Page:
BALTIMORE (AP) — President Donald Trump has been telling voters that the U.S. economy will leap back to life “like a rocket,” stronger than ever after its bout with the coronavirus.
But there is a reason economics is called the “dismal science.” There are emerging signs that any recovery will fail to match the speed and severity of the economic collapse that occurred in just a few weeks. The 2020 presidential and Senate elections likely will take place as the world’s largest economy is still attempting to climb back from the deadly outbreak.
“Anyone who assumes we’re going to get a sharp snapback in activity isn’t thinking about how consumers are going to feel. They’re going to be very cautious,” said Nariman Behravesh, chief economist at IHS Markit. “Households and businesses have seen their finances deteriorate. People are buying groceries on their credit cards.”
To understand the consequences of a sudden negative shock on the economy, Behravesh studied how many people returned to flying after the Sept. 11, 2001, terrorist attacks.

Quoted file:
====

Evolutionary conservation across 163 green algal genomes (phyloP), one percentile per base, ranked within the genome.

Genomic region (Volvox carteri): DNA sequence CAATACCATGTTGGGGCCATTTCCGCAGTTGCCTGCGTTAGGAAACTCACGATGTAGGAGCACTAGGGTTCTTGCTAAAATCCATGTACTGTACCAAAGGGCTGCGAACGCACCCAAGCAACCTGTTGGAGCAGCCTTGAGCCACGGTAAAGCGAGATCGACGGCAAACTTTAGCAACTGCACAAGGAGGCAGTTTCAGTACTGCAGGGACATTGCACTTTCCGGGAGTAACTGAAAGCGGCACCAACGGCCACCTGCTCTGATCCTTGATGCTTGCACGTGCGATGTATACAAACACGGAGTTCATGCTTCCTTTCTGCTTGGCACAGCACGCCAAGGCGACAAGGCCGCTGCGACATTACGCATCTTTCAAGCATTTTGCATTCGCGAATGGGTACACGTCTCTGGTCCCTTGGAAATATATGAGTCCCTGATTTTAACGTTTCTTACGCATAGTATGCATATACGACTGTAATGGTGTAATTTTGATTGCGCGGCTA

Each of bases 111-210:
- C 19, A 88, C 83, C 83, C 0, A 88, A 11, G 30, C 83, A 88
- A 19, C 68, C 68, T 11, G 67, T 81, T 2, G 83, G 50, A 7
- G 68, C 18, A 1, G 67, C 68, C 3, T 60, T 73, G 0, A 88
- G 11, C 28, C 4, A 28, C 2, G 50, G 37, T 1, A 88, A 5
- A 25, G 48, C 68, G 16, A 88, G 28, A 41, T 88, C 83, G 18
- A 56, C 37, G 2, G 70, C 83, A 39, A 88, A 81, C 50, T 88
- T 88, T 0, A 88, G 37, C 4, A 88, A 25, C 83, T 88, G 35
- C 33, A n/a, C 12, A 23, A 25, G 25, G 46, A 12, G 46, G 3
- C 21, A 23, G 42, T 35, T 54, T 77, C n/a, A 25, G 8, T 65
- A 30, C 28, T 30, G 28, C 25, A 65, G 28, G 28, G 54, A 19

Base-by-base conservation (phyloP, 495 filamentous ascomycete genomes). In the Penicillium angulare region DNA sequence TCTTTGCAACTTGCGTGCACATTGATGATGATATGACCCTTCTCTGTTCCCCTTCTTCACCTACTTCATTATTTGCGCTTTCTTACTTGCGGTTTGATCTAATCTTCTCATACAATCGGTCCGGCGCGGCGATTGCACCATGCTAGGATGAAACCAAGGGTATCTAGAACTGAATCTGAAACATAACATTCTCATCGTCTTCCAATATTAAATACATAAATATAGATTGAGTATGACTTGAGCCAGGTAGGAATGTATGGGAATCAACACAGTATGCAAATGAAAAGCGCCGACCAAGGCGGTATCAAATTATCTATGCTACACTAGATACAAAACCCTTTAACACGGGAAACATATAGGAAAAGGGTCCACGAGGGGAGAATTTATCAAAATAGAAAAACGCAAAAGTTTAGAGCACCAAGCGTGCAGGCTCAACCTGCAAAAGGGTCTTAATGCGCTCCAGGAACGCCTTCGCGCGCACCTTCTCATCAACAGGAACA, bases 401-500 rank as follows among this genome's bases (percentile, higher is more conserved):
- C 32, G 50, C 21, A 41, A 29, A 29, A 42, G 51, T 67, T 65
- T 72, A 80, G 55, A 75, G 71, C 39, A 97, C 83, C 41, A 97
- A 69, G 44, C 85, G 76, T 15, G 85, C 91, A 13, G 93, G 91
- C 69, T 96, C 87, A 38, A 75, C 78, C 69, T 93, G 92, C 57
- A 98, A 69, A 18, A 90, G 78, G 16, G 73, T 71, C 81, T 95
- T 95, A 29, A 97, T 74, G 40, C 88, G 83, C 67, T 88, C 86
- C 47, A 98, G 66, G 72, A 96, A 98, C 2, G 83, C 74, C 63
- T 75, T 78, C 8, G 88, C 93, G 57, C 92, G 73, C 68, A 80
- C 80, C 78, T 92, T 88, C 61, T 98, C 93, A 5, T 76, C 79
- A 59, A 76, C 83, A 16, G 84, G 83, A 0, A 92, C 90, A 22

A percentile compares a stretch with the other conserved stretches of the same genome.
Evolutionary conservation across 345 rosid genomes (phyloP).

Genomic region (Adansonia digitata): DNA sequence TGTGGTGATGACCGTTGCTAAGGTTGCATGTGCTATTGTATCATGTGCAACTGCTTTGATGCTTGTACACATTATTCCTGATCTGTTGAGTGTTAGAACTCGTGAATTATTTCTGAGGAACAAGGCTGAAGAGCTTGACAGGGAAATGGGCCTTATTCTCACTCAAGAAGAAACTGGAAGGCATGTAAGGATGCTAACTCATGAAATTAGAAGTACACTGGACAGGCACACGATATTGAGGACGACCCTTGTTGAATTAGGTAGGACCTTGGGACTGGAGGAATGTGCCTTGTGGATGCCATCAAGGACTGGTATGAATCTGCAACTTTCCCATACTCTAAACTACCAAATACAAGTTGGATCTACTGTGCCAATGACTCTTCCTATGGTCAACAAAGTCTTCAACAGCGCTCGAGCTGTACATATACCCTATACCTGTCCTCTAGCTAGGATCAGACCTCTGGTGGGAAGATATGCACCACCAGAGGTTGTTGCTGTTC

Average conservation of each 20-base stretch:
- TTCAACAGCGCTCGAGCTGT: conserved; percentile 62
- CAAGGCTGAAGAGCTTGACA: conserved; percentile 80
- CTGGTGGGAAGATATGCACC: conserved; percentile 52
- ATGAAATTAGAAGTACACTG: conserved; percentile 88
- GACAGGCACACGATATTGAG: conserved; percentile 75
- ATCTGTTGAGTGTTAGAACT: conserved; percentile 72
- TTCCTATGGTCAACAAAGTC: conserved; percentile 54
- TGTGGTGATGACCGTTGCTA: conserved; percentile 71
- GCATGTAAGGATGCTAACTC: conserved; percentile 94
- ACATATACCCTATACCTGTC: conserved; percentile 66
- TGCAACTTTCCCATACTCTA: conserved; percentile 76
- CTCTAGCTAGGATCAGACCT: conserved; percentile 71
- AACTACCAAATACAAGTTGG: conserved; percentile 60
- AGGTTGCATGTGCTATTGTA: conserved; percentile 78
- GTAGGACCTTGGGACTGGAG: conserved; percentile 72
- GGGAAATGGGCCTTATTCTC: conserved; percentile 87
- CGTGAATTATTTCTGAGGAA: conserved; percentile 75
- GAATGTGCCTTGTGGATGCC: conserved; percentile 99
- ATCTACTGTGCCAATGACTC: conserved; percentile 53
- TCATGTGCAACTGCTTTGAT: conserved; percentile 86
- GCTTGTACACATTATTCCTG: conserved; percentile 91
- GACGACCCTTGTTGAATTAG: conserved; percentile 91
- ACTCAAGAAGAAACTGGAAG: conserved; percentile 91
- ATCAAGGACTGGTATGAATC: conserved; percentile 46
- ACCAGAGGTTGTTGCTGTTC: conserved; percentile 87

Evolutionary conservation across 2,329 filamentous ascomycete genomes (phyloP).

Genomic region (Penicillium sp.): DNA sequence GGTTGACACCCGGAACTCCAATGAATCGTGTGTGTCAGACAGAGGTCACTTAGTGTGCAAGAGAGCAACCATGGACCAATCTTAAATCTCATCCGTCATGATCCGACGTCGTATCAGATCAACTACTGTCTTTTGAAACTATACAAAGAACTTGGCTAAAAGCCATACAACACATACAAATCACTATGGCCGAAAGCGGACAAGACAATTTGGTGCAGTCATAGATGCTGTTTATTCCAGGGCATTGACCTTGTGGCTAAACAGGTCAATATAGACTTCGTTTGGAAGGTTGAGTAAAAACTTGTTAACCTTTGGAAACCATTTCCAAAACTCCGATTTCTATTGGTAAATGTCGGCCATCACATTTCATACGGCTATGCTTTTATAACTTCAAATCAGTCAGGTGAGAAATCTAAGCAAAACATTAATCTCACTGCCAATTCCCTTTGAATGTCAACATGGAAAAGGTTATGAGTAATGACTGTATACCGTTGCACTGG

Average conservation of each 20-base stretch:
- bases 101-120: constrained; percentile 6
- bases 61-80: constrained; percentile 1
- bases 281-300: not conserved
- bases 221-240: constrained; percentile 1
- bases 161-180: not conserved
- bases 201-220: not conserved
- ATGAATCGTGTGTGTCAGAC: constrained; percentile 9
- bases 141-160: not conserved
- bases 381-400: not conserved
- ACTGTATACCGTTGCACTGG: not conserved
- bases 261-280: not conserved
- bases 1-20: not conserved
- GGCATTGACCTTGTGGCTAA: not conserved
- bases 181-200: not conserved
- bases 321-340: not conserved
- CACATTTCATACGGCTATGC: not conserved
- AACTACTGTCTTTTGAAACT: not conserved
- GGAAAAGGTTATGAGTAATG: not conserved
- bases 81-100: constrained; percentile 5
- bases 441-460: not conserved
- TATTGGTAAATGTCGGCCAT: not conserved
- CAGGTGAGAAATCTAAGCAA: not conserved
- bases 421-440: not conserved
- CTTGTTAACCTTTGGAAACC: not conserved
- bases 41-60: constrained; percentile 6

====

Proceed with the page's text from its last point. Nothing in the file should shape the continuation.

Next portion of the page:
“It took two and a half years for airline passenger traffic to go back to previous levels,” he said.
No longer able to campaign on a half-century low unemployment rate, Trump has begun to tell voters that he can quickly rebuild the economy. He said measures like the $2.2 trillion rescue package — with more money likely on the way — can send employment and economic growth to new highs.
Jefrey Pollock, a Democratic pollster, said voters will judge in November whether the Republican president has delivered an economic revival, and they will be taking a similar measure of incumbent members of Congress.
“The fact that we’re as partisan as ever doesn’t mean we’re destined to forgive a president who fails on the economy,” Pollock said. “This is a man who championed his economic abilities — and to me there is nothing to suggest that voters will forgive him, since he’s been front and center on the virus response since Day One.”
If his view holds, that plays to the advantage of likely Democratic nominee Joe Biden. But Biden will have to give voters a fuller idea of how he would boost the economy, Pollock said.
Trump has repeatedly sought to portray the situation as the U.S. economy being sideswiped by the “hidden enemy” of COVID-19, which he and his advisers initially downplayed in February and March and later suggested was impossible to foresee. His message to voters is that his leadership will make the economy even stronger.